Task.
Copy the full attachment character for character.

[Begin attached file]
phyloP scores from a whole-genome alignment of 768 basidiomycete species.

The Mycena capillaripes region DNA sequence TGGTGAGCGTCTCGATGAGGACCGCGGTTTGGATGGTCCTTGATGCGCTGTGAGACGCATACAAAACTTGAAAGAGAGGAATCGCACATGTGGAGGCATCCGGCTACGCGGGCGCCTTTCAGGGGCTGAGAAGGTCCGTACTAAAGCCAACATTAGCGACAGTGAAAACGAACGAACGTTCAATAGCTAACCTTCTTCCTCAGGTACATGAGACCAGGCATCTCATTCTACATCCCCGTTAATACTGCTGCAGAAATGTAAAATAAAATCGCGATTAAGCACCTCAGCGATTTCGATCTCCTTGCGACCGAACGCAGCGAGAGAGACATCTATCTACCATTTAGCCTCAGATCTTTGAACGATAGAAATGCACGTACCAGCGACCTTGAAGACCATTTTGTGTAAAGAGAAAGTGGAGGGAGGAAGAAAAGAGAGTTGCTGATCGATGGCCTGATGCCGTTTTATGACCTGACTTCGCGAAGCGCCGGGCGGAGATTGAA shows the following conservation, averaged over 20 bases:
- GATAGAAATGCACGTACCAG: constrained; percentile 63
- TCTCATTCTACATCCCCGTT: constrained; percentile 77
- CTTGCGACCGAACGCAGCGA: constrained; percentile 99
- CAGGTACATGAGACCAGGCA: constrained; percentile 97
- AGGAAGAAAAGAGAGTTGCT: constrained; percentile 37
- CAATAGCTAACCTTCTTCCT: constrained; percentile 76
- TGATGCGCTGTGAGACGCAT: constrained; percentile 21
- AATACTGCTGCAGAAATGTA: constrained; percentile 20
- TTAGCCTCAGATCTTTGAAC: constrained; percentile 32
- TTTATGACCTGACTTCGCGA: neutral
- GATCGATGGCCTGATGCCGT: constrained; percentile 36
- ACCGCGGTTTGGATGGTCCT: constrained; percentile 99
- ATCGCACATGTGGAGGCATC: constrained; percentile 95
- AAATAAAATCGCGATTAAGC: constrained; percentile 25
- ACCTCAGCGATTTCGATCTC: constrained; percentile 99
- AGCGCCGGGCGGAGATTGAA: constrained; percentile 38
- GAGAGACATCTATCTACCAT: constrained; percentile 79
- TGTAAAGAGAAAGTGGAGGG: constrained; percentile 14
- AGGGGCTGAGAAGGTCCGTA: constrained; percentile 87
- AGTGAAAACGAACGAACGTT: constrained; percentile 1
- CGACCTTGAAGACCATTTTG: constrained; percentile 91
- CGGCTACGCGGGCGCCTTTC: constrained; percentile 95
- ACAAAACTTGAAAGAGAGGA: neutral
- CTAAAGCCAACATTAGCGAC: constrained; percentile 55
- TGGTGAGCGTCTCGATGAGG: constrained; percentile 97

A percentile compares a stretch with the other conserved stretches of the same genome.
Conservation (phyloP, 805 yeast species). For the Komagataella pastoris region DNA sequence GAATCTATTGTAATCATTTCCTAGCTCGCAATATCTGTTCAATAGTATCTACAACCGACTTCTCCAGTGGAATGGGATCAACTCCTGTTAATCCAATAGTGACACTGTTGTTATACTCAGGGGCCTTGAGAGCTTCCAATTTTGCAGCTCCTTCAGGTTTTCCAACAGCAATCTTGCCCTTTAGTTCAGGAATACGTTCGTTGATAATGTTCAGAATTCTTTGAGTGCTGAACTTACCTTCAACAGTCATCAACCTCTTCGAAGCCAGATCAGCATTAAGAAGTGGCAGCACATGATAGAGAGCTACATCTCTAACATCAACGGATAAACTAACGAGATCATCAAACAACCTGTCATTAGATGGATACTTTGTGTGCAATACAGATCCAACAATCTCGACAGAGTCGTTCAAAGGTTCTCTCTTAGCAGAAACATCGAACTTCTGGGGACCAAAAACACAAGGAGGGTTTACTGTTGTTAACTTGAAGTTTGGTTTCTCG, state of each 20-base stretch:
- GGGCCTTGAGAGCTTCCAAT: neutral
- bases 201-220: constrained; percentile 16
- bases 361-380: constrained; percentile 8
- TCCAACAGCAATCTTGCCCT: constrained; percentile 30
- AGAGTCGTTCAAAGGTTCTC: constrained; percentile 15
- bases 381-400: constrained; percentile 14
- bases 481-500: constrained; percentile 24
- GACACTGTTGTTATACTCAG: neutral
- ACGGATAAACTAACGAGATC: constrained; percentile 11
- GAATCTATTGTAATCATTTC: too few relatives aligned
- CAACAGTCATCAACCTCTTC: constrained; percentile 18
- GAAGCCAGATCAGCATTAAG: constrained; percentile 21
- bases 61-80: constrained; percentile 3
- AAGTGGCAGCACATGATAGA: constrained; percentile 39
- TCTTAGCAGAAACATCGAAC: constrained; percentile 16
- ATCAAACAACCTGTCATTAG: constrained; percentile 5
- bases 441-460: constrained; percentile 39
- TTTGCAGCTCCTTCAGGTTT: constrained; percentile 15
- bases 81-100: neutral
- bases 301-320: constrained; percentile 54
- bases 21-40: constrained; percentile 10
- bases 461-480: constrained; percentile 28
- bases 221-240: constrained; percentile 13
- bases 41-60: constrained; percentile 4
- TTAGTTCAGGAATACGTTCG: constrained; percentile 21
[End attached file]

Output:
phyloP scores from a whole-genome alignment of 768 basidiomycete species.

The Mycena capillaripes region DNA sequence TGGTGAGCGTCTCGATGAGGACCGCGGTTTGGATGGTCCTTGATGCGCTGTGAGACGCATACAAAACTTGAAAGAGAGGAATCGCACATGTGGAGGCATCCGGCTACGCGGGCGCCTTTCAGGGGCTGAGAAGGTCCGTACTAAAGCCAACATTAGCGACAGTGAAAACGAACGAACGTTCAATAGCTAACCTTCTTCCTCAGGTACATGAGACCAGGCATCTCATTCTACATCCCCGTTAATACTGCTGCAGAAATGTAAAATAAAATCGCGATTAAGCACCTCAGCGATTTCGATCTCCTTGCGACCGAACGCAGCGAGAGAGACATCTATCTACCATTTAGCCTCAGATCTTTGAACGATAGAAATGCACGTACCAGCGACCTTGAAGACCATTTTGTGTAAAGAGAAAGTGGAGGGAGGAAGAAAAGAGAGTTGCTGATCGATGGCCTGATGCCGTTTTATGACCTGACTTCGCGAAGCGCCGGGCGGAGATTGAA shows the following conservation, averaged over 20 bases:
- GATAGAAATGCACGTACCAG: constrained; percentile 63
- TCTCATTCTACATCCCCGTT: constrained; percentile 77
- CTTGCGACCGAACGCAGCGA: constrained; percentile 99
- CAGGTACATGAGACCAGGCA: constrained; percentile 97
- AGGAAGAAAAGAGAGTTGCT: constrained; percentile 37
- CAATAGCTAACCTTCTTCCT: constrained; percentile 76
- TGATGCGCTGTGAGACGCAT: constrained; percentile 21
- AATACTGCTGCAGAAATGTA: constrained; percentile 20
- TTAGCCTCAGATCTTTGAAC: constrained; percentile 32
- TTTATGACCTGACTTCGCGA: neutral
- GATCGATGGCCTGATGCCGT: constrained; percentile 36
- ACCGCGGTTTGGATGGTCCT: constrained; percentile 99
- ATCGCACATGTGGAGGCATC: constrained; percentile 95
- AAATAAAATCGCGATTAAGC: constrained; percentile 25
- ACCTCAGCGATTTCGATCTC: constrained; percentile 99
- AGCGCCGGGCGGAGATTGAA: constrained; percentile 38
- GAGAGACATCTATCTACCAT: constrained; percentile 79
- TGTAAAGAGAAAGTGGAGGG: constrained; percentile 14
- AGGGGCTGAGAAGGTCCGTA: constrained; percentile 87
- AGTGAAAACGAACGAACGTT: constrained; percentile 1
- CGACCTTGAAGACCATTTTG: constrained; percentile 91
- CGGCTACGCGGGCGCCTTTC: constrained; percentile 95
- ACAAAACTTGAAAGAGAGGA: neutral
- CTAAAGCCAACATTAGCGAC: constrained; percentile 55
- TGGTGAGCGTCTCGATGAGG: constrained; percentile 97

A percentile compares a stretch with the other conserved stretches of the same genome.
Conservation (phyloP, 805 yeast species). For the Komagataella pastoris region DNA sequence GAATCTATTGTAATCATTTCCTAGCTCGCAATATCTGTTCAATAGTATCTACAACCGACTTCTCCAGTGGAATGGGATCAACTCCTGTTAATCCAATAGTGACACTGTTGTTATACTCAGGGGCCTTGAGAGCTTCCAATTTTGCAGCTCCTTCAGGTTTTCCAACAGCAATCTTGCCCTTTAGTTCAGGAATACGTTCGTTGATAATGTTCAGAATTCTTTGAGTGCTGAACTTACCTTCAACAGTCATCAACCTCTTCGAAGCCAGATCAGCATTAAGAAGTGGCAGCACATGATAGAGAGCTACATCTCTAACATCAACGGATAAACTAACGAGATCATCAAACAACCTGTCATTAGATGGATACTTTGTGTGCAATACAGATCCAACAATCTCGACAGAGTCGTTCAAAGGTTCTCTCTTAGCAGAAACATCGAACTTCTGGGGACCAAAAACACAAGGAGGGTTTACTGTTGTTAACTTGAAGTTTGGTTTCTCG, state of each 20-base stretch:
- GGGCCTTGAGAGCTTCCAAT: neutral
- bases 201-220: constrained; percentile 16
- bases 361-380: constrained; percentile 8
- TCCAACAGCAATCTTGCCCT: constrained; percentile 30
- AGAGTCGTTCAAAGGTTCTC: constrained; percentile 15
- bases 381-400: constrained; percentile 14
- bases 481-500: constrained; percentile 24
- GACACTGTTGTTATACTCAG: neutral
- ACGGATAAACTAACGAGATC: constrained; percentile 11
- GAATCTATTGTAATCATTTC: too few relatives aligned
- CAACAGTCATCAACCTCTTC: constrained; percentile 18
- GAAGCCAGATCAGCATTAAG: constrained; percentile 21
- bases 61-80: constrained; percentile 3
- AAGTGGCAGCACATGATAGA: constrained; percentile 39
- TCTTAGCAGAAACATCGAAC: constrained; percentile 16
- ATCAAACAACCTGTCATTAG: constrained; percentile 5
- bases 441-460: constrained; percentile 39
- TTTGCAGCTCCTTCAGGTTT: constrained; percentile 15
- bases 81-100: neutral
- bases 301-320: constrained; percentile 54
- bases 21-40: constrained; percentile 10
- bases 461-480: constrained; percentile 28
- bases 221-240: constrained; percentile 13
- bases 41-60: constrained; percentile 4
- TTAGTTCAGGAATACGTTCG: constrained; percentile 21